In each of the 36 partnering schools participating with Communities In Schools of Columbus, Ohio, a teacher or a non-teaching staff member handles the on-site coordination of the services brokered into the school. The coordinator’s role is essential because it ensures that service providers coming into the school can do their work. Furthermore, as the liaison to the faculty, coordinators can garner important feedback.

* Collaborations are comprehensive, reaching out to all.

The idea that more can be accomplished when acting together than when acting alone is a cornerstone of collaboration. Many well-intentioned initiatives have fallen because they failed to include all the key players. While not everyone will join in, the simple act of being invited can make a difference in the level of support a school/community collaboration receives.

After an orientation meeting about Communities In Schools in Winona, Minn., I was asked what they should do to proceed. “I just need a letter from your superintendent indicating your interest,” I replied. But that was not good enough for this community. “Why does he get to sign it?” they asked, “when we all will be a part of this?”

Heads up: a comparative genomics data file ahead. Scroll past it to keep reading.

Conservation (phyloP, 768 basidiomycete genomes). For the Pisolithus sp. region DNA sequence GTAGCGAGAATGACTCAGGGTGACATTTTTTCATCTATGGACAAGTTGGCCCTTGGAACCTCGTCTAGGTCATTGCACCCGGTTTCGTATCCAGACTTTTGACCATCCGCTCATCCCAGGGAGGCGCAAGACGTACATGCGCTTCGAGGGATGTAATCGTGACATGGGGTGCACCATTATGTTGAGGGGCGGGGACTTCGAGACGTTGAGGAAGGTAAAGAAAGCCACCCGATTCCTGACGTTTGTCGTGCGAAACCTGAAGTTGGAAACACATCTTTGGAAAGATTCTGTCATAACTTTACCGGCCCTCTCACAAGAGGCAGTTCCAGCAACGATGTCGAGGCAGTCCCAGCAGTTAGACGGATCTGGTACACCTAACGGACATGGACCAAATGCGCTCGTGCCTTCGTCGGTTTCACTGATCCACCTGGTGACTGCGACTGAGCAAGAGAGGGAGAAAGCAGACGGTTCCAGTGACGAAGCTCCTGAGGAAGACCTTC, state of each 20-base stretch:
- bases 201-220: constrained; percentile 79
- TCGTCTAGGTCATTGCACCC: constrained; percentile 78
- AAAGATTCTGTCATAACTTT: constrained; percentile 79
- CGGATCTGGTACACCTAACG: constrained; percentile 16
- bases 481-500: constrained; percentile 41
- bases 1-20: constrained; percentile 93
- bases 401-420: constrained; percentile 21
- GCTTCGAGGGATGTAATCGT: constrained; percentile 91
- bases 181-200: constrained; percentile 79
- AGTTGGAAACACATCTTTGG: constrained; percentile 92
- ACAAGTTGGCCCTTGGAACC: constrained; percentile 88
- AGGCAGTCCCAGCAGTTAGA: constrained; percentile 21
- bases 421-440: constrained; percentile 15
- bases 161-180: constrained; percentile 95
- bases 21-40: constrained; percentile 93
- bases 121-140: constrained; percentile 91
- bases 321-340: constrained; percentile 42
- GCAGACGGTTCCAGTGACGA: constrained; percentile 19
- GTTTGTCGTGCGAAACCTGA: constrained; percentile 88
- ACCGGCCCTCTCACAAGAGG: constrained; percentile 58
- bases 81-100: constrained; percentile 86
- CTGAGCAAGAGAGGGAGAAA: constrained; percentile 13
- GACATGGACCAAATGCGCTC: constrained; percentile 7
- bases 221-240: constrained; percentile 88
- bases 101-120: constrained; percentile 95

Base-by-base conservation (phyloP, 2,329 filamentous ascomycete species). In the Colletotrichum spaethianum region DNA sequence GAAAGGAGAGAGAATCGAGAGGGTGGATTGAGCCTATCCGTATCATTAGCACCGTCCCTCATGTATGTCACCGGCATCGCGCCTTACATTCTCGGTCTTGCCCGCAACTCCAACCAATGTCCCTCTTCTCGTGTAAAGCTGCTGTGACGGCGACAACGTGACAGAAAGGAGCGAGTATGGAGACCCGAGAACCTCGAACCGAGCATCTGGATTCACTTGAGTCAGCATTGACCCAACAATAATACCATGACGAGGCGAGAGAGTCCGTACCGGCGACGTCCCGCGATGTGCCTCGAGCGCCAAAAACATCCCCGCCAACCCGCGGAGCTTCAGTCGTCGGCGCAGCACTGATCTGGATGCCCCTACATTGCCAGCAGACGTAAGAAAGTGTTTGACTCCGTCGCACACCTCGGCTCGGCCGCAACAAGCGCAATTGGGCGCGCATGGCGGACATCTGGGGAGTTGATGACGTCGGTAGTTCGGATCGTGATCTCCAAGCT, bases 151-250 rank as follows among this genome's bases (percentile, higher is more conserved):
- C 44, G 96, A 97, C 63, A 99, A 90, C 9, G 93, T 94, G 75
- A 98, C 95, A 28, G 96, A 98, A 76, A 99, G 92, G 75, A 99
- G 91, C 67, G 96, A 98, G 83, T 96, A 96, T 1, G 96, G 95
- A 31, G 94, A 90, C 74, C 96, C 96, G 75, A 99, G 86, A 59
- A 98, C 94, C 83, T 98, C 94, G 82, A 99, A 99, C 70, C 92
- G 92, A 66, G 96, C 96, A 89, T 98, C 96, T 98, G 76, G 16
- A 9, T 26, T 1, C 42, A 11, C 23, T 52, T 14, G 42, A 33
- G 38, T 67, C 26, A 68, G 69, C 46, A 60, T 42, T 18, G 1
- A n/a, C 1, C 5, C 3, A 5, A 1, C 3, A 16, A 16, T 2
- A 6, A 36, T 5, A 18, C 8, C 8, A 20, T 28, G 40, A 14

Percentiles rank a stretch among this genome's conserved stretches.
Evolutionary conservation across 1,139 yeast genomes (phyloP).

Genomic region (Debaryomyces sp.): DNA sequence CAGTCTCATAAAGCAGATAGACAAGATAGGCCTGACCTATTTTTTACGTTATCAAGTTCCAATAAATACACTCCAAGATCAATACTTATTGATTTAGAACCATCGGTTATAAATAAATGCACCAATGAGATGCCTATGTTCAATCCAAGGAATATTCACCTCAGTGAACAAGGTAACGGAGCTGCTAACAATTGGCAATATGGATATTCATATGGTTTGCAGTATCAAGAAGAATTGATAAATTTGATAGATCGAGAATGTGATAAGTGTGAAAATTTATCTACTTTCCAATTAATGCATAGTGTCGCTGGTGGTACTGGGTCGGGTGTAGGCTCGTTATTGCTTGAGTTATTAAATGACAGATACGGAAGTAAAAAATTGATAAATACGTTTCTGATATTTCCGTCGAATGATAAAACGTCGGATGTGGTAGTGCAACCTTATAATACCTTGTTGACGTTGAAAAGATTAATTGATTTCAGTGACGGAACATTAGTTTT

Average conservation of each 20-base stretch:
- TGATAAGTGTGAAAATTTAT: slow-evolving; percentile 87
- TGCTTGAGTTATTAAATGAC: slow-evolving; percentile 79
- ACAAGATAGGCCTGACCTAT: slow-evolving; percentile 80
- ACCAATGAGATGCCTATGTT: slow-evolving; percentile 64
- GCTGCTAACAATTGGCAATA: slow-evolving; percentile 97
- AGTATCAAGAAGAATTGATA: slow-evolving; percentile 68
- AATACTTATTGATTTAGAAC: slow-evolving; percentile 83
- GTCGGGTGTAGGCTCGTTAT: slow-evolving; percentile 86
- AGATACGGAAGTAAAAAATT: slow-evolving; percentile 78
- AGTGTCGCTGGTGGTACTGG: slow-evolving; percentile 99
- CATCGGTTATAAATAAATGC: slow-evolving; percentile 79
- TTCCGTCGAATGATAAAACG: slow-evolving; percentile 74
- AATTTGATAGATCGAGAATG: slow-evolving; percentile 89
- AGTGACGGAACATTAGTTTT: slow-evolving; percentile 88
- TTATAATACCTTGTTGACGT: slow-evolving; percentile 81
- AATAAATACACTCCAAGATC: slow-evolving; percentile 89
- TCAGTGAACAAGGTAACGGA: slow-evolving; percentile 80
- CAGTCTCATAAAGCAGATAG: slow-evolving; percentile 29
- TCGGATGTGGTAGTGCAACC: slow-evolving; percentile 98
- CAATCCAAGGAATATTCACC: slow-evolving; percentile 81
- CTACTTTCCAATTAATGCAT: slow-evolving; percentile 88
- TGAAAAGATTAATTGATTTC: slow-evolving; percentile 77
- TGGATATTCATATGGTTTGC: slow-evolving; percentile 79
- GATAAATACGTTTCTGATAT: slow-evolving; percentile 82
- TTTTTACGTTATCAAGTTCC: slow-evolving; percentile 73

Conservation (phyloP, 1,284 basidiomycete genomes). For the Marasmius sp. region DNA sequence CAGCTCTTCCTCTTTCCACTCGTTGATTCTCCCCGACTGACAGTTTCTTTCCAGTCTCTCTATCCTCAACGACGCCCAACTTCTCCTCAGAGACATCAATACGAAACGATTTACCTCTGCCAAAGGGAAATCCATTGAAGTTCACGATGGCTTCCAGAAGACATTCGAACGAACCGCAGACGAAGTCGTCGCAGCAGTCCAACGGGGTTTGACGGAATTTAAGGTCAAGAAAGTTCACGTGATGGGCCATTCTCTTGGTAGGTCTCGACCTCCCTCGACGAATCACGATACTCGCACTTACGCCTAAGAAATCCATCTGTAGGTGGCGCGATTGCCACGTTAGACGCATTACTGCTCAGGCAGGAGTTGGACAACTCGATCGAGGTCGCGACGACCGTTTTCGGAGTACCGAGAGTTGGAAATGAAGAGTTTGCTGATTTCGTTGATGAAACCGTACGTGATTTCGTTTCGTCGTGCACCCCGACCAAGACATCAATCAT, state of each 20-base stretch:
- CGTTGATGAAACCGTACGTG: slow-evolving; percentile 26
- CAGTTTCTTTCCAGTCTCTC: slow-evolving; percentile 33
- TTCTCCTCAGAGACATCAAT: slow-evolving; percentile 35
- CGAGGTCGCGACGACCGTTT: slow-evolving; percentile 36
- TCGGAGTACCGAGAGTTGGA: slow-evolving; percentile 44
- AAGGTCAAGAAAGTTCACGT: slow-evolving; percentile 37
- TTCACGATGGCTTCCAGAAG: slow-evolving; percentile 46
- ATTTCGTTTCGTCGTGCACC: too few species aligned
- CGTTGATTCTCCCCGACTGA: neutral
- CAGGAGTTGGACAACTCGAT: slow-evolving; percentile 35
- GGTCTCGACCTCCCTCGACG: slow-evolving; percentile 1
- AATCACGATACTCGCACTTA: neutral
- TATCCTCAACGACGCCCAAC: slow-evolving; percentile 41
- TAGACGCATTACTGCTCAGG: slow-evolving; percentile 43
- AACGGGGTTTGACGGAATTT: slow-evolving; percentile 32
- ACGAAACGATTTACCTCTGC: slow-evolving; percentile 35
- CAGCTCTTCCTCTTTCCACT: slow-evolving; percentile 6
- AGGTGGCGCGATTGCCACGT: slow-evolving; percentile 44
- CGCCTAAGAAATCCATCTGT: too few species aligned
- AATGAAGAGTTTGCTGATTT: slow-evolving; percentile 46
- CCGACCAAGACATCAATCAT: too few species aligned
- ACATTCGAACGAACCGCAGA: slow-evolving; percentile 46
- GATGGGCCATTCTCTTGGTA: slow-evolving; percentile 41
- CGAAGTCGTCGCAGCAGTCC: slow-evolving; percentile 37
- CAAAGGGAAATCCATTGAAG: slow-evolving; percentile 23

Two weeks later I received the “official” letter. It was signed by the chief of police, the city manager, the county director of human services and the superintendent! They taught me a new lesson in community collaboration.

* Planning is essential.

Collaboration can be confusing and frustrating for partners when they do not know what is expected. Planning sets direction and determines shared goals. However, plans need to be flexible and frequently revised to meet changing situations and needs.

In 1994, CIS adopted a five-year plan to work with all 21 schools in the Waterloo, Iowa, district by 1999. Today, Communities In Schools cf Cedar Valley is in 21, but those schools are in three districts, not just Waterloo. Flexibility in planning allowed the initiative to broaden its collaboration.

* Collaboration takes time.

We want instantaneous results. But in order for a school/community collaboration to be a sustainable process, there needs to be a clear commitment to the long-term.

Collaborations are risky because participants often must surrender something. This does not happen in a first meeting. It happens when partners get to know and trust one another. Trust is earned over time.

Over a seven-year period, we have worked with different groups, new superintendents and differing constituencies in one community as they worked to build a school/community collaboration. Our patience, at times, has worn thin, but the process is now moving forward. Success is likely and whatever results should be in place for the long term.

Carole Levine is the regional coordinator of Communities In Schools, 815W. Von Buren, Suite 319, Chicago, Ill. 60607. E-mail: carole@cisnet.org.

COPYRIGHT 1998 American Association of School Administrators

COPYRIGHT 2004 Gale Group